Dec 122014

Adam Marelli x Slow Tools 

Camera Bag Collaboration

New York City/Osaka

Slow Tools © Adam Marelli-5

Slow Tools shop in Osaka, Japan.  © Adam Marelli

One Year of Testing

In the summer of 2013, I met Ichiro Nitta at the Capsule Trade show here in New York City.  He represents a boutique bag manufacturer out of Osaka Japan, named Slow Tools.  In their collection, a small canvas shoulder bag caught my eye.  The bag was unstructured, beautifully made, and almost perfect for a Leica travel kit.  But Slow Tools was only showing their goods, they were not selling anything.  I went home empty handed, but curious to visit them in Japan and see how their bags would work as an alternative to all the other camera bags on the market.

Slow Tools © Adam Marelli-5

Slow Tools window front.  © Adam Marelli


Four months later, I arrived at Hotel Anteroom, in Kyoto.  Masako, said, “Mr. Marelli, we have a package you.”  Ichiro sent a small shoulder bag which I planned to test for one year.  Being a photographer and not a bag company, I can entertain long testing periods without the pressures of bottom lines and quick turnarounds.

Camera bags should be cool.  They should be an exciting companion to a camera, something we want to take around on a daily basis.  My biggest disappointment with many of the products I encounter is that they feel rushed, designed for everyone, and lacking the small touches that make a piece feel unique.  With no timetable, I wanted to use the bag for one year to discover its DNA and understand what I would change if I could design it myself.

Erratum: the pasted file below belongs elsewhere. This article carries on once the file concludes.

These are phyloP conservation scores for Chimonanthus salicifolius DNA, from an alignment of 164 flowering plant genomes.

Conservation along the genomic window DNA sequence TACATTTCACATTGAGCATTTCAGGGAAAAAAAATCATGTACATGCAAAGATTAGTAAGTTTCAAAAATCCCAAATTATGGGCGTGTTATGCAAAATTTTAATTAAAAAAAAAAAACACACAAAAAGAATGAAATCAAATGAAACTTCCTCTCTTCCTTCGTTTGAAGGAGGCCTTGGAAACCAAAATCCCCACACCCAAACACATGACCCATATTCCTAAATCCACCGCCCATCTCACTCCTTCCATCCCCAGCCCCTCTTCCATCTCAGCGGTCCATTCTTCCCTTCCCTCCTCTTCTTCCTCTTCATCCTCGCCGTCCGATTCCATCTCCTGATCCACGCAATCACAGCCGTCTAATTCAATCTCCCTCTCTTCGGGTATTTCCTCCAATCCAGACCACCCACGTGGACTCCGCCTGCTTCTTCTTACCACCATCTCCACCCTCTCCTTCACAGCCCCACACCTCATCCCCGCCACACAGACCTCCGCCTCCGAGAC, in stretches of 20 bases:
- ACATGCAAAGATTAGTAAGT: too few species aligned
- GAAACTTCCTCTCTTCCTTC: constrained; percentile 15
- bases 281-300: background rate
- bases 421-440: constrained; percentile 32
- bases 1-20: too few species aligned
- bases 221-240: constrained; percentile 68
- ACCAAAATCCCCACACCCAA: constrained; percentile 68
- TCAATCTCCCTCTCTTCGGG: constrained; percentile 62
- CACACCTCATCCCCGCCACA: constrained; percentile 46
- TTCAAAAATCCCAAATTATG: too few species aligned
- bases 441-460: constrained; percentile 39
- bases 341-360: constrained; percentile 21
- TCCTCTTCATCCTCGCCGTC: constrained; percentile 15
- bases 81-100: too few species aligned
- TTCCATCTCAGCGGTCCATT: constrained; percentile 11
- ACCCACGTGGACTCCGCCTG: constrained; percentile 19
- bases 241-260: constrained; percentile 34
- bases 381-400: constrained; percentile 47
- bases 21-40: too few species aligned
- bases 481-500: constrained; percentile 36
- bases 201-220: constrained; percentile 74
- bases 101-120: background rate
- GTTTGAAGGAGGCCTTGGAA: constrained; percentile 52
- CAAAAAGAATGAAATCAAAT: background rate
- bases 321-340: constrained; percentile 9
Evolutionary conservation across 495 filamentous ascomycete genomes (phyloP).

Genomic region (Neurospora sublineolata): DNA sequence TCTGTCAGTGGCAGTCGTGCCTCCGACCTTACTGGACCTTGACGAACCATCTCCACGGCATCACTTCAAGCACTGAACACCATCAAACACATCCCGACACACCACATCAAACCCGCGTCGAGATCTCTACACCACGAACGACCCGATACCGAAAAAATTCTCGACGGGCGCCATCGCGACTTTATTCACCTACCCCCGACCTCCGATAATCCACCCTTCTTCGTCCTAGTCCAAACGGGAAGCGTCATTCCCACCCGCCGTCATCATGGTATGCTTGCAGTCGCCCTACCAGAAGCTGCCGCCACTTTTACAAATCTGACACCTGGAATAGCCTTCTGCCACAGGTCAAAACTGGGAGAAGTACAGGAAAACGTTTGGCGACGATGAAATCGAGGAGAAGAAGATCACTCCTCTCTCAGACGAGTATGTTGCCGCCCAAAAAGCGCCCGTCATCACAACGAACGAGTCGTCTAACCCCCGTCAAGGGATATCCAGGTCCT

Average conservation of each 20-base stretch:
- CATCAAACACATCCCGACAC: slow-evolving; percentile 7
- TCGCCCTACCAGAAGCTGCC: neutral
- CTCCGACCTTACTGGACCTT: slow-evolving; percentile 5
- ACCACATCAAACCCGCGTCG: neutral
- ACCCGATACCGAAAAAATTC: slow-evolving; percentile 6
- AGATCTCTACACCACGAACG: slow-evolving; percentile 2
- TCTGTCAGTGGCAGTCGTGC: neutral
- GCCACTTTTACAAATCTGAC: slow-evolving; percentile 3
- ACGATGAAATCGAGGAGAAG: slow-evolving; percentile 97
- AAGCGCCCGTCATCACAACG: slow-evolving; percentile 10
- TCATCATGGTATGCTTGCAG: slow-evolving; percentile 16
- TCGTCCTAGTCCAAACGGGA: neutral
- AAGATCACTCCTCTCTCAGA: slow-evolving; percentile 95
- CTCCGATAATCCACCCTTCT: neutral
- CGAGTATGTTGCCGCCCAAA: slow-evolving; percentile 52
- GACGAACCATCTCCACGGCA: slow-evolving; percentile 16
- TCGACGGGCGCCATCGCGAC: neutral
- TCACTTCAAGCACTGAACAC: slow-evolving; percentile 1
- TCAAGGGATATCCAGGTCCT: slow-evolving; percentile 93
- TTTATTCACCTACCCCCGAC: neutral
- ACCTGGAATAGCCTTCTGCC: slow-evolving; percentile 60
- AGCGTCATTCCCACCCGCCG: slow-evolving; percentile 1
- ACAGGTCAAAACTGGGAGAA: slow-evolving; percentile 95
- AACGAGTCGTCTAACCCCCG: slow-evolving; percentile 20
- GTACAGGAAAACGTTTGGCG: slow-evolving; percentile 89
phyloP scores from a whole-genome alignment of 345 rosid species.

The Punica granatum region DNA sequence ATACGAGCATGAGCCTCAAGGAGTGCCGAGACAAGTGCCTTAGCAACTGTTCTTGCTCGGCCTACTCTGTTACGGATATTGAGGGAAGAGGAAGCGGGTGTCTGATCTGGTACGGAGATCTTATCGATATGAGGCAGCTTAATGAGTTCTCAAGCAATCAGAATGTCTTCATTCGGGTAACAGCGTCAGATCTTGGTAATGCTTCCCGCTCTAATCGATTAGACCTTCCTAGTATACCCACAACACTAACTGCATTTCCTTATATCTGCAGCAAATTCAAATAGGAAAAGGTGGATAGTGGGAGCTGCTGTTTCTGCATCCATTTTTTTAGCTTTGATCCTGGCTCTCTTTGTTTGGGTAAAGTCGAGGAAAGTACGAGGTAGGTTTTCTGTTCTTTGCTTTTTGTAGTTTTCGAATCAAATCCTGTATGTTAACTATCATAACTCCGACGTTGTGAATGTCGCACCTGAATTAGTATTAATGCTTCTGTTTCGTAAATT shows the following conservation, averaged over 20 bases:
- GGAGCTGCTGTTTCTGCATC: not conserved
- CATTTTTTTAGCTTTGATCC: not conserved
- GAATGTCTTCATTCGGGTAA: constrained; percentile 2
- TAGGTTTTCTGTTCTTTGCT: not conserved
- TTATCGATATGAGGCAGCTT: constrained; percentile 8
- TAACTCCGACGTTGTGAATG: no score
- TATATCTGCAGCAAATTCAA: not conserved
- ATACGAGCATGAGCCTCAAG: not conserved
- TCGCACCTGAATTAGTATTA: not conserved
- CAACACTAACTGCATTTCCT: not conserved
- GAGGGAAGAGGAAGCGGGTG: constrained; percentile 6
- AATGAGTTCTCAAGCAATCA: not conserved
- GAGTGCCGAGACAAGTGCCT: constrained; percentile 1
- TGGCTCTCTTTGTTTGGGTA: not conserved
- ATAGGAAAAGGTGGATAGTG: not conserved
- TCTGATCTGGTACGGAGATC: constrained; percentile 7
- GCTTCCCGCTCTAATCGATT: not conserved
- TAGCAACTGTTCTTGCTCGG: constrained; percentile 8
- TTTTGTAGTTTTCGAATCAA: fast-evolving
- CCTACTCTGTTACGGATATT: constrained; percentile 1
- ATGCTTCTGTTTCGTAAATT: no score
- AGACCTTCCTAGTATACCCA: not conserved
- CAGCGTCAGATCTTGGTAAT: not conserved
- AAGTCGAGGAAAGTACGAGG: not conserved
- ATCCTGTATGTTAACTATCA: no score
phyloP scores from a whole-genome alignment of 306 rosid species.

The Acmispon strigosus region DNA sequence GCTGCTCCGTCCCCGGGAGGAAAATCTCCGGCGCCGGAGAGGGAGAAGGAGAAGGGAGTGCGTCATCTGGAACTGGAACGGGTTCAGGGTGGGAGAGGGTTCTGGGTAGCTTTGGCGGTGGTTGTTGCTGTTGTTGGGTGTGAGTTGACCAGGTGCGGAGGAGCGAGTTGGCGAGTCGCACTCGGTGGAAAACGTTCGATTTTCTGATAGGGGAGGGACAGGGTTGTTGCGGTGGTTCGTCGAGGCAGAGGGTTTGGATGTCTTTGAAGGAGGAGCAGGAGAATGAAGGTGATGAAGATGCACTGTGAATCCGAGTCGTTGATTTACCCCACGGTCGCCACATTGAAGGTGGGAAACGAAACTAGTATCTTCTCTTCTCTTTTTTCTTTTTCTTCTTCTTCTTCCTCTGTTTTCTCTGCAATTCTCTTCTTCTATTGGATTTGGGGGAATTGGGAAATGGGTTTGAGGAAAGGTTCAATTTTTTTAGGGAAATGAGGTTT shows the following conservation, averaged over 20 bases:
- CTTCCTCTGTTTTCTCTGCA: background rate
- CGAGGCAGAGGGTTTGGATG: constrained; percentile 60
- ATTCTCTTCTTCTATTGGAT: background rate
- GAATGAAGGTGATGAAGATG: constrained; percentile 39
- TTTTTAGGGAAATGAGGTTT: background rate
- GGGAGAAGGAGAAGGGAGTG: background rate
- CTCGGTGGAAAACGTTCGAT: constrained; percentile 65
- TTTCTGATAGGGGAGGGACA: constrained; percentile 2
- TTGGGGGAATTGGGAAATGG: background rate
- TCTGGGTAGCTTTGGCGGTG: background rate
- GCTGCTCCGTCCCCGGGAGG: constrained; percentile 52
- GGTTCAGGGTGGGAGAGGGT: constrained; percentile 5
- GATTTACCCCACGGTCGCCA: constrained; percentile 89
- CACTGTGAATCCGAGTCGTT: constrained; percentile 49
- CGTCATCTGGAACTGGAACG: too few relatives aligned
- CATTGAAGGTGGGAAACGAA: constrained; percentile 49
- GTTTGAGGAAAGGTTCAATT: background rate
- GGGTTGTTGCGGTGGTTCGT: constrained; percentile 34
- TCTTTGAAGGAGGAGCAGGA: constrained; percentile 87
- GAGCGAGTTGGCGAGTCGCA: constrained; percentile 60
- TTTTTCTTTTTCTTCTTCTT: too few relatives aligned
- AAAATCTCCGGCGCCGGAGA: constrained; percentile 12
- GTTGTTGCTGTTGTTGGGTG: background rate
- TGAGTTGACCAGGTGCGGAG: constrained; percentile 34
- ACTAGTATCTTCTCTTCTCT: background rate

Slow Tools © Adam Marelli-5

Slow Tools tote.  © Adam Marelli


Over the course of 2014, I traveled almost 100,000 miles and the Slow Tools bag came everywhere with me.  It was dressed up for dinners, poked and prodded at Customs, and became my daily bag at home in New York City.  We were inseparable.  But like a much loved teddy bear, the canvas edging and back panel started to show signs of wear, which is why this year, I set up a trip to Osaka to fix the trouble spots, make some changes, and create a bag that was unique in style and construction.  If the bag could be adapted to meet the needs of photographers like me, why couldn’t it work for someone like you?

Slow Tools © Adam Marelli-5

Slow Tools ground floor.  © Adam Marelli

Design meeting in Osaka

Slow Tools and I sat down with swatches of canvas, leather, a full kit of Leica gear, pens, and notebooks to create a camera bag for photographers who hate camera bags.  The prototypes just arrived in New York this week.  You can expect to see them up on the site next week (pre-orders will be available.)

Slow Tools © Adam Marelli-5

Slow Tools bags.   © Adam Marelli

What did I want to change?

1.  Silhouette. The problem with most camera bags is that they look like camera bags.  They share more in common with the “ubiquitous black rolly bag” than anything you would want to claim as your own.  I’m a wool, canvas, & leather sort of guy who appreciates a fabric that breaks in over time, reflects a personal style, and would never be mistaken as something you could buy in bulk.

2.  Padding…this is a point where I differ from almost the entire photography world, but I don’t like padding.  Most of the time my bag is empty because the camera is in my hand.  The idea was to create a durable, light bag, that would not feel like dead weight after a day of shooting.  When I do put the camera in the bag, it’s only in transit or when I sit at a restaurant.  I try not to bang it against things because if I had to choose weight over padding, I would choose light weight any day.